Demand for large (>40 mm) caliper trees to create instant landscapes is greater than for smaller trees (Arnold, 2005). These larger trees are typically harvested BB from wholesale field production. Harvesting roots with soil increases weight and shipping costs and risks root system damage during handling (Koeser et al., 2009). BR trees harvested without soil are widely produced by the nursery industry, largely for use as liners in wholesale BB field production. Occasionally, BR landscape trees are sold retail and transplanted directly into the landscape as a low-cost alternative to BB trees (Buckstrup and Bassuk, 2000).
Production of BB and BR trees results in substantial root loss at harvest (Watson and Himelick, 1982), disrupting the balance between transpiring leaf area and root surface area needed for water uptake. Truncated root systems from both methods means fewer fine roots to take up water, and so increased risk for water stress until new roots grow into surrounding ambient soil (Barton and Walsh, 2000; Kjelgren and Cleveland, 1994). Until established, transplanted trees maintain a delicate balance among leaf area necessary for photosynthesis, root regrowth into ambient soil, and rooting volume necessary for water uptake (Griffin et al., 2010; Shober et al., 2010; Watson and Kupowski, 1991). Transplanted deciduous trees balance transpiring leaf area against root loss by reducing leaf number and size (Dostalek et al., 2009; Riikonen et al., 2011), particularly BR trees with greater root loss (Abod and Webster, 1990; Gunnel et al., 2008). Leaf area can be managed to accommodate root system reduction, again particularly for BR trees, with careful pruning to reduce water stress after transplanting (Dagit and Downer, 2002; Hipps et al., 2014; Ranney et al., 1989).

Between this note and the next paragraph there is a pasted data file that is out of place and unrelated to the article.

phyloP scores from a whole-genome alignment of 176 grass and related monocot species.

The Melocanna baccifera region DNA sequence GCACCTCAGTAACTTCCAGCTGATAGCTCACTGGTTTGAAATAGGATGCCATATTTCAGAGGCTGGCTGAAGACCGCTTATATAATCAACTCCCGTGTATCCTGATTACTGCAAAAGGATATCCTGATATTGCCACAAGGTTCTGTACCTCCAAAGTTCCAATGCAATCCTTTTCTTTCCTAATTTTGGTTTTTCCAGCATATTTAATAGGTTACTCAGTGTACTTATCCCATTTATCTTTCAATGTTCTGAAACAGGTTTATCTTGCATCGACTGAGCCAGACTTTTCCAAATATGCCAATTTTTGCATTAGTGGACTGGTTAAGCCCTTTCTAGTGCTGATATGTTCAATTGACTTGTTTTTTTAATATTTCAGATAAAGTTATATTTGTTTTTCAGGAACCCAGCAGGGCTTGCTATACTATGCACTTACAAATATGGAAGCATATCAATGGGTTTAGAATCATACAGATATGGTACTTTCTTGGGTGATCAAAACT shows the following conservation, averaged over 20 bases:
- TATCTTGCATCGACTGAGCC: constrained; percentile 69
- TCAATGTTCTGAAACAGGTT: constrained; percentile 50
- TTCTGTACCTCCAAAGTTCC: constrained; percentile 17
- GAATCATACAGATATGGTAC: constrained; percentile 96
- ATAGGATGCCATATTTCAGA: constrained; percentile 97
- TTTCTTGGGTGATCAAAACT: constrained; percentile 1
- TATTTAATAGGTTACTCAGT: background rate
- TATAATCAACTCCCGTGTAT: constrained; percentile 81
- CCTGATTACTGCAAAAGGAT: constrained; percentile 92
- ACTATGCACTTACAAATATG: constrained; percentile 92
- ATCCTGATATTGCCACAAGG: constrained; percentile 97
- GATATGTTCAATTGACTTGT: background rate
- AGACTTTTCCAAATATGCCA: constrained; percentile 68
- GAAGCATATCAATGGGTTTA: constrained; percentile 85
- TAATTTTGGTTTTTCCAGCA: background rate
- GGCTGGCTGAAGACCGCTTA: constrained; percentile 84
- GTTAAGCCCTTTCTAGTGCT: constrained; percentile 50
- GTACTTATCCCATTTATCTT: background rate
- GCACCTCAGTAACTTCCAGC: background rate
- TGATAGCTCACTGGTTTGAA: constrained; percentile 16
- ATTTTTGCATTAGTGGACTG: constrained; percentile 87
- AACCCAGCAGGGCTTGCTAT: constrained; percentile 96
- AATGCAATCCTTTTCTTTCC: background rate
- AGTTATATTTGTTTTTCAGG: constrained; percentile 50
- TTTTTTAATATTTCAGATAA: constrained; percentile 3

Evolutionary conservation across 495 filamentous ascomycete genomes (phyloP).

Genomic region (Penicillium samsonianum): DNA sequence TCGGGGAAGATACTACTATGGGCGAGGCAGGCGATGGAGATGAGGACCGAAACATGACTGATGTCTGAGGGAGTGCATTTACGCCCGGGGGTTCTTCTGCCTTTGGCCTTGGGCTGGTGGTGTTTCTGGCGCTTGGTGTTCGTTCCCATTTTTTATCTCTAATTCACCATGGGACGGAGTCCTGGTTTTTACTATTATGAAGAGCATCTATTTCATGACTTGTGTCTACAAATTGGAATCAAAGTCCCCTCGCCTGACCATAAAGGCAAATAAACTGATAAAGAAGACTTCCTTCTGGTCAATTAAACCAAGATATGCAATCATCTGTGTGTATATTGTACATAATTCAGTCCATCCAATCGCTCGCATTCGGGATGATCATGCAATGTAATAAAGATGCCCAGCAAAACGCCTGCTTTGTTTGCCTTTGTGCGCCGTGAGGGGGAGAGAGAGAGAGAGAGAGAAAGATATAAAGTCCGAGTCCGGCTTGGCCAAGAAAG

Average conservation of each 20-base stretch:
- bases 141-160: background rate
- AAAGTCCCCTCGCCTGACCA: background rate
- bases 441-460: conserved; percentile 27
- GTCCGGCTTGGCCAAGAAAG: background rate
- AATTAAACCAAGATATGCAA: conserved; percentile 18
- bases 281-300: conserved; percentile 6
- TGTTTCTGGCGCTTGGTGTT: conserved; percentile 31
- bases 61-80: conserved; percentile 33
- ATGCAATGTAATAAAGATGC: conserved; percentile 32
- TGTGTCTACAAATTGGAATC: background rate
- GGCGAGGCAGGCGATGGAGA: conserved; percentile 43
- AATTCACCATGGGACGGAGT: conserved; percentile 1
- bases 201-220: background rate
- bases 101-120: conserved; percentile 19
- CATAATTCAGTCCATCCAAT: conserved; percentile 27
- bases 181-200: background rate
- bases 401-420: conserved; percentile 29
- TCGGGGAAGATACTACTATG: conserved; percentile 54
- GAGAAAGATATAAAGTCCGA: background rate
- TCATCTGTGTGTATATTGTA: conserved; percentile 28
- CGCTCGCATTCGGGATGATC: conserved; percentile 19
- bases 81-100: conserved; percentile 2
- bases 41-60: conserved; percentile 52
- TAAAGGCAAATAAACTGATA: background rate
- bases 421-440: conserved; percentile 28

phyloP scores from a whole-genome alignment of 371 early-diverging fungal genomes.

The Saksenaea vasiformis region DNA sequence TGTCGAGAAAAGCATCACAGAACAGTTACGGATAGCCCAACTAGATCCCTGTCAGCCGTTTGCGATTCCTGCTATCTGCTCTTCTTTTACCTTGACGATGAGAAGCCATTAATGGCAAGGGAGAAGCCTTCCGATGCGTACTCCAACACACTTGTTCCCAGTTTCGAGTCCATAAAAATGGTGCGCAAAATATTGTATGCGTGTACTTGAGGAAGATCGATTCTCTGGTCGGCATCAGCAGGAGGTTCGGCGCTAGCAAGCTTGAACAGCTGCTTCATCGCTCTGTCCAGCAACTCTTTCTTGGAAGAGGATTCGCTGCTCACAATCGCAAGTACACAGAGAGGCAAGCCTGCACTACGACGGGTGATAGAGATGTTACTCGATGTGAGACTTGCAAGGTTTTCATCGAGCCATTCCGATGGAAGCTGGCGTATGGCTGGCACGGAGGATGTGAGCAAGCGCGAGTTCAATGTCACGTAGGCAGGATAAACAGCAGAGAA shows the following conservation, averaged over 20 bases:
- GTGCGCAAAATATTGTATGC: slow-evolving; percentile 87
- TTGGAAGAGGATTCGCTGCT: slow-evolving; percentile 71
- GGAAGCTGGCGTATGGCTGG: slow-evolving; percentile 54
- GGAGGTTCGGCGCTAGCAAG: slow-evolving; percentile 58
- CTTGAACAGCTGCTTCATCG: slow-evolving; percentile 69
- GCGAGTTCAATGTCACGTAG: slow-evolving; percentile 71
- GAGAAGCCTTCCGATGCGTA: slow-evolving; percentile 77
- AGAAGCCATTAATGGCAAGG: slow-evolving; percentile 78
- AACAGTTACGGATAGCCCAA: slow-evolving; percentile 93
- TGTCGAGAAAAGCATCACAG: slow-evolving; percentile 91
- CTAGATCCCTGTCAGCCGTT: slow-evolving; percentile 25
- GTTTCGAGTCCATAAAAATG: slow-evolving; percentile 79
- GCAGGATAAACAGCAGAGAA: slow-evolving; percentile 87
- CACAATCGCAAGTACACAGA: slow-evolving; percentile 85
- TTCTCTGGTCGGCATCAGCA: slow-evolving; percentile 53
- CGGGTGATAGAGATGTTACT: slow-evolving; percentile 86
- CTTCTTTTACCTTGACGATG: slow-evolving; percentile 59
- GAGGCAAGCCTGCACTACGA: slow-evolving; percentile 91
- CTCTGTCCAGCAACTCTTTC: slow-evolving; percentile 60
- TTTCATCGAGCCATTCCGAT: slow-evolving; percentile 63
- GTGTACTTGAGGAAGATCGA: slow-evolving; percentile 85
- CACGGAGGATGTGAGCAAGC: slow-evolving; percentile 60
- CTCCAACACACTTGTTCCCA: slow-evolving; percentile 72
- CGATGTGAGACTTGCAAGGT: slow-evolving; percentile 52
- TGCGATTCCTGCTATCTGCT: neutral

Transplanted BB and BR trees with truncated root systems in most climates require careful scheduling of irrigation volume and frequency to avoid stressful water deficits, reduced growth, or death (Griffin et al., 2010; Montague and Fox, 2008; Shober et al., 2010). Total leaf area largely determines irrigation volume for trees transplanted BR and BB, and irrigation frequency depends on evaporative “pull” on water from the truncated root zone, greater on hot days for trees with more leaves, less for trees with fewer leaves and cool days (Barton and Walsh, 2000; Gilman et al., 1998; Kjelgren and Cleveland, 1994).
Landscape trees are routinely irrigated in the U.S. Intermountain West (IMW) high desert. Routine irrigation means that properly handled BR trees could be just as easy to establish (Gunnel et al., 2008) as BB trees. Previous work has shown that BR trees transplanted into landscapes often establish as well as BB trees in humid climates (Buckstrup and Bassuk, 2000; Hensley, 1993). In the arid IMW, hot, dry air (high vapor pressure deficits) translates into high evaporative pull that may trigger stomatal closure in many tree species (Montague et al., 2004). Stomatal closure reduces transpiration—at potential cost of less carbon uptake—and slows root zone water depletion and irrigation frequency (Kjelgren et al., 2016). Hot, dry conditions may increase stress on BR trees through greater stomata closure than those harvested with more roots (BB), thus delaying establishment (Anella et al., 2008). In a dry climate, such as the IMW with routine irrigation, how water use and establishment of BR vs. BB has not been studied. Here we compared during establishment first year water use, 2 years of gS and water potential, and 3 years of total leaf area and shoot elongation of Fraxinus pennsylvanica ‘Patmore’ transplanted as BB and two BR sizes in a high desert climate.
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